For many of us, the term “greenhouse effect” is a relatively new one. And ethanol as a fuel source – a new concept? Using alcohol (ethanol) as a source of renewable energy was on Alexander Graham Bell’s mind over a hundred years ago. He truly was a visionary – far ahead of his time.
The industrial revolution that started in 18th century England led to a huge increase in energy requirements and an alarming rate of depletion of fossil fuel sources such as coal and oil.
Alexander was one of the first advocates of renewable energy as a solution to dwindling coal and oil resources. Following his invention of the telephone, Alexander Graham Bell started to take a keen interest in the greenhouse effect.
“Alexander Graham Bell was amongst the first to understand that increasing use of fossil fuels would harm the environment, and that the day was not far away when the sources of such non-renewable forms of energy would dry up. He coined the term “greenhouse effect” to explain the phenomenon of the world becoming warmer due to the burning of fossil fuels.” — Bright Hub
By 1914, Alexander had started exploring various renewable energy sources as possible alternative fuel options. He considered the available alternatives of water power, wood, and direct harnessing of the sun’s rays, but soon identified alcohol or ethanol as the best fossil fuel substitute able to meet the demands of the future.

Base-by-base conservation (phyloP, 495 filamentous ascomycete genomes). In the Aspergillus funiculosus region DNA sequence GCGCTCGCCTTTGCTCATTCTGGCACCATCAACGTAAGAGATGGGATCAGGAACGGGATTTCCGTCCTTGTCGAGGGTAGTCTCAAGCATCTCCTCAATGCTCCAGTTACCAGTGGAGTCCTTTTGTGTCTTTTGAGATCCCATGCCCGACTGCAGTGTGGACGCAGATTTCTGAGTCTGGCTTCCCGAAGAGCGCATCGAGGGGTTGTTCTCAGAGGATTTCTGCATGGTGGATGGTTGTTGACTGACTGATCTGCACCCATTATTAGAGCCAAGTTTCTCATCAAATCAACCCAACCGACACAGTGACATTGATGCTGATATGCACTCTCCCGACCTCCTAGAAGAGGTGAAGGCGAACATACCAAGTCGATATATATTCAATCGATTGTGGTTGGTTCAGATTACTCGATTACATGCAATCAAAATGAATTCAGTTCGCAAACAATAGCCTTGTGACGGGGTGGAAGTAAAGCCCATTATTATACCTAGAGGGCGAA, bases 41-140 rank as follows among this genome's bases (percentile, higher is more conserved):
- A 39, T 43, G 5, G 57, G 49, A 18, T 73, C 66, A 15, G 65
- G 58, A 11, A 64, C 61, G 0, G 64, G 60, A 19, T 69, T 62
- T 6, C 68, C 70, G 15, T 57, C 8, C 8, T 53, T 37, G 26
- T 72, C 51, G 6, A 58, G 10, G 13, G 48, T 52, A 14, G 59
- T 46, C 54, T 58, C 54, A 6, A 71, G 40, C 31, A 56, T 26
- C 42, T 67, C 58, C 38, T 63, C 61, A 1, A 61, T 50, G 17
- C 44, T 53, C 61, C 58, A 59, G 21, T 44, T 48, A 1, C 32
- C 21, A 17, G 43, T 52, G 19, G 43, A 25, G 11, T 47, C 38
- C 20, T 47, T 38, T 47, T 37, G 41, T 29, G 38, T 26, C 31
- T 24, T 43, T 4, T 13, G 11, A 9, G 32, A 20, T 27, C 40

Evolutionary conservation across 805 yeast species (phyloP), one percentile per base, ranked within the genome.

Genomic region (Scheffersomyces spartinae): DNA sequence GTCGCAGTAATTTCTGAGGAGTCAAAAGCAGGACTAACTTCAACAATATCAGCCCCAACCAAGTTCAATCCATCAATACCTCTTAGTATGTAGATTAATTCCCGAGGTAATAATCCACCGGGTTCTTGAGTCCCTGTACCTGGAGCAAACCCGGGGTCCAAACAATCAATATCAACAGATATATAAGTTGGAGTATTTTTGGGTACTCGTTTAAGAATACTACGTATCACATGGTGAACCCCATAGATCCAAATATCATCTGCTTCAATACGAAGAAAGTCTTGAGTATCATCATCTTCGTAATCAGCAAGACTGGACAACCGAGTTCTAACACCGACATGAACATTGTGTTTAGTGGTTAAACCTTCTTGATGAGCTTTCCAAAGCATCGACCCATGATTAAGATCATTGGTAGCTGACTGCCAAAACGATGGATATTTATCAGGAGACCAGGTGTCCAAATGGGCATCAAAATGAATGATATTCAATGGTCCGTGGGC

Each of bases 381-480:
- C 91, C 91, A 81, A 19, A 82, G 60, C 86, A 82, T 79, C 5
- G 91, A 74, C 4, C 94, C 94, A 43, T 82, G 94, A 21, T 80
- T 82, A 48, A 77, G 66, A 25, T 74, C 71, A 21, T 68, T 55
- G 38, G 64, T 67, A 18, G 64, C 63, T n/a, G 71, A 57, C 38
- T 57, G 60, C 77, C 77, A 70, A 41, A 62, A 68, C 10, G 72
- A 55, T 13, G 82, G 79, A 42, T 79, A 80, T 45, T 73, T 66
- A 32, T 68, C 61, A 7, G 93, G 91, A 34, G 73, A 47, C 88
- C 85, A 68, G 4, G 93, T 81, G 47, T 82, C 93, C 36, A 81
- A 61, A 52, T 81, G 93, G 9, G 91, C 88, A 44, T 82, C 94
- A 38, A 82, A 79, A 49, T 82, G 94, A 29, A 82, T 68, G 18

In his article in the National Geographic Magazine, Volume 31 of February 1917, Alexander Graham Bell suggests alcohol as a “clean, beautiful, and efficient fuel,” which “if not intended for consumption by human beings, can be manufactured very cheaply.”
Alexander Graham Bell advocated the manufacture of alcohol mainly from corn stalks, and from any vegetable matter capable of fermentation, such as growing crops, weeds, waste products or farm stubble, and even garbage from cities.
The big advantages alcohol presented were: it was clean burning, without any harmful emissions, and offered the possibility of a guaranteed continuous supply. Ethanol as a motor fuel also provided the advantage of not “knocking” under high-compression, allowing for engines of high horsepower. Ethanol, however, required high-compression engines to compress the mixture of fuel and air in the cylinder more forcefully.
The further advancement of technology after the Second Word War, led to even greater burning of fossil fuels, resulting in the dramatic rise in carbon dioxide emissions of recent years, threatening unprecedented changes in global climate and natural ecosystems.
Today gasoline mixed with ethanol finds widespread application. A blend of 85 percent ethanol and 15 percent gasoline, for instance, powers flex-fuel vehicles and research on ethanol is still ongoing.